The arrival of a U.S. Patent and Trademark Office (USPTO) office action citing no less than six earlier patents directed to various sub-combinations in the features of the main independent claim in an application which I was handling prompted the present note. Readers may recall the decision of Judge Rich In re Winslow 365 F.2d 1017 (C.C.P.A. 1966): “We think the proper way to apply the 103-obviousness test to a case like this is to first picture the inventor as working in his shop with the prior art references — which he is presumed to know — hanging on the walls around him.” However, Boltzmann’s entropy formula S = k log W where S represents entropy, a concept associated with a state of disorder, randomness, or uncertainty, and W represents the number of possible states in the relevant system, leaves an unforgettable impression on those who have studied it. Even if the fields from which the earlier patents might be selected are restricted to relevant general classifications, the number of combinations of six references which might have been collected together from the body of prior art in the relevant technical field randomly and without knowledge of the invention is mind-boggling.

Marshall, Gerstein & Borun Seeks An Associate, Patent Agent or Technical Specialist

Marshall, Gerstein & Borun is seeking a a talented Associate, Patent Agent or Technical Specialist to join our Electrical/Computer Science practice group.  This full-time, permanent position will be located in their Chicago, IL office.

Marshall, Gerstein & Borun Seeks an Intellectual Property Associate or Patent Agent

Marshall, Gerstein & Borun is currently seeking a talented Associate or Patent Agent to join their Chemical and Biotechnology practice groups.  This full-time, permanent position will be located in their Chicago, IL office.

The U.S. Patent System is Still Worth Saving

Much deserved criticism has been leveled at the U.S. patent system in the last decade or so, from all sides. No one branch of the system seems to much appreciate what the other branches are doing. The Supreme Court and Federal Circuit are issuing decisions that seem innocuous at first, but then inevitably snowball into wrecking balls. Regulatory policies, guidelines and statutory prescriptions that are well intended when the ink dries turn lethal to patents—witness the creation of the Patent Trial and Appeal Board (PTAB). But, despite this situation, in the late summer/early fall of this year, in a brief burst of face-to-face patent events, I began to re-appreciate the value of the system and what it means to the country and our collective future.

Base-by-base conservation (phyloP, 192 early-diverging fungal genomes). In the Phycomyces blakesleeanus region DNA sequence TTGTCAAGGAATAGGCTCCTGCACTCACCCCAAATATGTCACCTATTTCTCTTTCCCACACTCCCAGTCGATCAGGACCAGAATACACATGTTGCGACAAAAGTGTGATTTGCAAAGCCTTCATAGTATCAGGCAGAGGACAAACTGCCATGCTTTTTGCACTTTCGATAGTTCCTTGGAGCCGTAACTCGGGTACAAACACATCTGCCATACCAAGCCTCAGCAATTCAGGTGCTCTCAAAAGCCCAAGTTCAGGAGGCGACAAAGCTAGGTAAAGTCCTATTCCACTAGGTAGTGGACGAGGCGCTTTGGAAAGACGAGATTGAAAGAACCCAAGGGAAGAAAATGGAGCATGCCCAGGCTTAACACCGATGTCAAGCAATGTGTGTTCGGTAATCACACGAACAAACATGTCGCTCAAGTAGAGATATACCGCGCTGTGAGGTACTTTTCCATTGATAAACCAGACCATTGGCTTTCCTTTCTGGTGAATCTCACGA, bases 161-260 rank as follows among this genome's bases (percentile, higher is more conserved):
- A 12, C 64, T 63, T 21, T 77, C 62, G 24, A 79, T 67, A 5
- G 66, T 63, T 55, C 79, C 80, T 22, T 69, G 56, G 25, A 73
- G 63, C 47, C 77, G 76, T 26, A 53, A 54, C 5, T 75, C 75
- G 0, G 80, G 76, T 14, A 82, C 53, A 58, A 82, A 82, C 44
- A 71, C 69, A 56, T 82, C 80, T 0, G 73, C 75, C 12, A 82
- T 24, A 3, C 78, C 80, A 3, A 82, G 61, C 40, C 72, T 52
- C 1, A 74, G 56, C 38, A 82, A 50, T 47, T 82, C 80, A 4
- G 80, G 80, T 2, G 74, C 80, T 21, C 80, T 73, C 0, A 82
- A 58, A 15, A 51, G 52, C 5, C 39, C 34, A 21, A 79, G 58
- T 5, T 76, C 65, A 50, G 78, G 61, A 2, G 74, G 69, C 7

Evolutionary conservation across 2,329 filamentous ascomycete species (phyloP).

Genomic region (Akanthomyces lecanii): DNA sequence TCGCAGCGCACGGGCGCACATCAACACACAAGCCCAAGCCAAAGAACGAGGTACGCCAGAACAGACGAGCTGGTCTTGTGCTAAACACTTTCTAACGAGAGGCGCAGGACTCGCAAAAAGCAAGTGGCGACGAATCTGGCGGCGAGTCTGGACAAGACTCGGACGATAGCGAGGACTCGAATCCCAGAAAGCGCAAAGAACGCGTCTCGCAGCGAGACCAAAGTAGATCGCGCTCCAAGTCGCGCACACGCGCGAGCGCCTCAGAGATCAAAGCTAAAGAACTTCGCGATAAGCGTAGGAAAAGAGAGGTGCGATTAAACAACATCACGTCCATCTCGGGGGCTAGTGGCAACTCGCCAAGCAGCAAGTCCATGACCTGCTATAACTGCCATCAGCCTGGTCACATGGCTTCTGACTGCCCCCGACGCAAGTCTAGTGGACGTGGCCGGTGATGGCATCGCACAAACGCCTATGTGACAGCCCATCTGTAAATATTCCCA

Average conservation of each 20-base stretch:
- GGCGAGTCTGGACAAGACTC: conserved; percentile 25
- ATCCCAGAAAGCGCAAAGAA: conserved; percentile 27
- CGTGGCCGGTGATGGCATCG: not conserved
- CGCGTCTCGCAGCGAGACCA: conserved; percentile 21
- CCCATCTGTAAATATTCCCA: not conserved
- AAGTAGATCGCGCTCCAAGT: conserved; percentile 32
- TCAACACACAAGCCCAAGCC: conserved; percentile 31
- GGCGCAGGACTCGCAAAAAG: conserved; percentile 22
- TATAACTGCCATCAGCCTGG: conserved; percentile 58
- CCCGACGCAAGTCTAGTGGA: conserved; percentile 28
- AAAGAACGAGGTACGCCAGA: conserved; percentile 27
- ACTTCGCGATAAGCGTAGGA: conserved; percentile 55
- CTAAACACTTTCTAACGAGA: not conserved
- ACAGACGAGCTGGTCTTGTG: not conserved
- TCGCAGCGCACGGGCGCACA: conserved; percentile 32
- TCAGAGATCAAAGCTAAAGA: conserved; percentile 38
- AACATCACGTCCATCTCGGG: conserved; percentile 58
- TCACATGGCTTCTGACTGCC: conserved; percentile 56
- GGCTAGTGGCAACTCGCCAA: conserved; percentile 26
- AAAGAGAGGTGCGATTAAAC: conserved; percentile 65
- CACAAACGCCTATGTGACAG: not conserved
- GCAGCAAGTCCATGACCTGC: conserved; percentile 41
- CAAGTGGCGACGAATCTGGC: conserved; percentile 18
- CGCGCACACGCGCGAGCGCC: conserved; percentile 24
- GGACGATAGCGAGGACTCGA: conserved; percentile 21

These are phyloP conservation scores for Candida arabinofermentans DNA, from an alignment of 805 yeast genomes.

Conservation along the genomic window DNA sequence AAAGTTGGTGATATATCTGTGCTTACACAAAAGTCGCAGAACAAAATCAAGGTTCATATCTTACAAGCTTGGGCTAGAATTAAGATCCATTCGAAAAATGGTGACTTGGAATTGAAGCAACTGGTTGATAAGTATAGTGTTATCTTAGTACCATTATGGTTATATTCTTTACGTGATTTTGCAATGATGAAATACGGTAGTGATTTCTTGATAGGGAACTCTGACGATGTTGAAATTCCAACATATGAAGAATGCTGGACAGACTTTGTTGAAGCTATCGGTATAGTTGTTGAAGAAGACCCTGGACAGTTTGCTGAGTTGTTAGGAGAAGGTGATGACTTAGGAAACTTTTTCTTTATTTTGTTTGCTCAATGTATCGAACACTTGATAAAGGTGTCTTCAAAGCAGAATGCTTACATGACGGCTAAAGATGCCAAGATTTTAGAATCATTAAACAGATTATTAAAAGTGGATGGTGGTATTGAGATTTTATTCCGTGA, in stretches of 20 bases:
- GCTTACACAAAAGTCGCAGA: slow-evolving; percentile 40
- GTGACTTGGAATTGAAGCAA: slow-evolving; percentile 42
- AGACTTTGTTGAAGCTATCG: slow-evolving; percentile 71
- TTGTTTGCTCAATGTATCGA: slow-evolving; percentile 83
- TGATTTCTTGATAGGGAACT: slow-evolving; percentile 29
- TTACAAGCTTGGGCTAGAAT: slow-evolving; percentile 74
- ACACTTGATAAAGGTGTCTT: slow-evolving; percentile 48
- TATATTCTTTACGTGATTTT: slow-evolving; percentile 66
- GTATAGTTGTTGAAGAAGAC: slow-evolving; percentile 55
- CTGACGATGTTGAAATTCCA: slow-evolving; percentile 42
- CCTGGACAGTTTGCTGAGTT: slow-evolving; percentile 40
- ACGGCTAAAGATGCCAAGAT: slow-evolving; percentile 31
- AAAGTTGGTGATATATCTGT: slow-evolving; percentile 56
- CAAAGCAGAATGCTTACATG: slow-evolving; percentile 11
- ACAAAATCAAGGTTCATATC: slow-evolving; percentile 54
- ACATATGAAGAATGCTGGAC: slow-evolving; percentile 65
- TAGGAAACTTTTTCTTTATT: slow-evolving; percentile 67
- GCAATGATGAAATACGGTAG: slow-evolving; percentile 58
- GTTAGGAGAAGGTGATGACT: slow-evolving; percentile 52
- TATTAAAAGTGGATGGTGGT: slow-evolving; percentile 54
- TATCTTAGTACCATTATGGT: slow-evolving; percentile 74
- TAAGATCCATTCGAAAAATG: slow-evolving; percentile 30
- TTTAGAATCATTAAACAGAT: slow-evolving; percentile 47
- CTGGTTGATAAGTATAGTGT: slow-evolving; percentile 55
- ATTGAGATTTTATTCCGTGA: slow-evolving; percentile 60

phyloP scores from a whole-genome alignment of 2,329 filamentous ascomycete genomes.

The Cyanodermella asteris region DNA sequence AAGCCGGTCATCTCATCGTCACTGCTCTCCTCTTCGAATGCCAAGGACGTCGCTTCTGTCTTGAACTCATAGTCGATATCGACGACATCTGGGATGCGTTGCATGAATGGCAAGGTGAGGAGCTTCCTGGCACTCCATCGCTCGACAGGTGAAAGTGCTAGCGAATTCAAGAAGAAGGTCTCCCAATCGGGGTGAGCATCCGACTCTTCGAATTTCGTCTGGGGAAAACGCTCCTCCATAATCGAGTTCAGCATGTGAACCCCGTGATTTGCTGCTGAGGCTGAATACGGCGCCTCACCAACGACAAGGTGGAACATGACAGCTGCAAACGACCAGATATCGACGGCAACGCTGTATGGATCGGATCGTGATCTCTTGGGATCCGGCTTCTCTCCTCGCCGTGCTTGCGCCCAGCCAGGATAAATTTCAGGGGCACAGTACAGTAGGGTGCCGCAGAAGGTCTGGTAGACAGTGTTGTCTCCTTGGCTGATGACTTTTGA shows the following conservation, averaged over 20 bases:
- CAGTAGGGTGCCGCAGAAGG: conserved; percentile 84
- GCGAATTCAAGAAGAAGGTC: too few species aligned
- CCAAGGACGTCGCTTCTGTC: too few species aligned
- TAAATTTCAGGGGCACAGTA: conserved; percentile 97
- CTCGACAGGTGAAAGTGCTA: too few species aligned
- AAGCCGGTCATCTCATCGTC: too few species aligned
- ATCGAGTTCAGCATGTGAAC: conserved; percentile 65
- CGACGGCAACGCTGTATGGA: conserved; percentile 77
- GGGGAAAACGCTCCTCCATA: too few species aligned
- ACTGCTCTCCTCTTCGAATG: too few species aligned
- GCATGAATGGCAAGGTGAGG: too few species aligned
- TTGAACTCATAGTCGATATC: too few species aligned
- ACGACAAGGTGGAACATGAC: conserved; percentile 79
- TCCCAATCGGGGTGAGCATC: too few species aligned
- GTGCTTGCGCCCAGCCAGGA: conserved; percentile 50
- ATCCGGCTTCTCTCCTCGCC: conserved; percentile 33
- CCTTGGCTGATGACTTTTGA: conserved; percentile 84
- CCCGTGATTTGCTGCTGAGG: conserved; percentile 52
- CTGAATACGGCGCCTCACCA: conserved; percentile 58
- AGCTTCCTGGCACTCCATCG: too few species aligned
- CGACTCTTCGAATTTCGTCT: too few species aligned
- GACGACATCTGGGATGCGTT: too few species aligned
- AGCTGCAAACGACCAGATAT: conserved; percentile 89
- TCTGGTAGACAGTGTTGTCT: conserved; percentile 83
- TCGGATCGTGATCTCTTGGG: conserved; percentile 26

This is What’s at Stake if WTO Removes Protections for Lifesaving Medicines

Experts agree: The COVID-19 vaccines are one of humanity’s greatest achievements. The previous record for vaccine delivery was almost five years; today’s innovators delivered the COVID-19 vaccines in less than one. The achievement is a testament to the dedication of those innovators, as well as the strength of the policy framework that supports their work. Unfortunately, some people want to destroy that framework. Some nations are promoting a dangerous proposal, supported by the administration, to waive intellectual property (IP) protections – such as patents and trade secrets – for COVID-19 vaccines. At the end of November, at a World Trade Organization (WTO) ministerial meeting, they’ll present this proposal as the best way to defeat the pandemic. But what they won’t mention is that their approach will actually threaten ongoing vaccine production, hurt our successful health care innovators, patient safety, economic competitiveness, American leadership, and the discovery pipeline in the process. 

When the Secret Enables the Brand: The Long-Lasting Listerine License

Question: how do you make money from a secret formula for a product that smells and tastes horrible and that no one wants? Answer: you make everyone believe they have a medical problem that only this stuff can solve. Back in 1879, Joseph Lawrence, a St. Louis doctor, was experimenting with surgical disinfectants. This was a new thing. In the 1860s, a British surgeon named Joseph Lister was the first to perform surgery antiseptically, using carbolic acid as a disinfectant. Inspired by Lister, Lawrence came up with a compound of alcohol and essential oils that seemed to kill whatever bugs it touched. To honor Lister (and presumably to take advantage of his fame), Lawrence named the concoction “Listerine.”

Marshall, Gerstein & Borun is Seeking a Trademark Associate Attorney

Marshall, Gerstein & Borun is seeking a Trademark Associate Attorney for their Trademark Practice Group.  This full-time, permanent position will be located in their Chicago, IL office.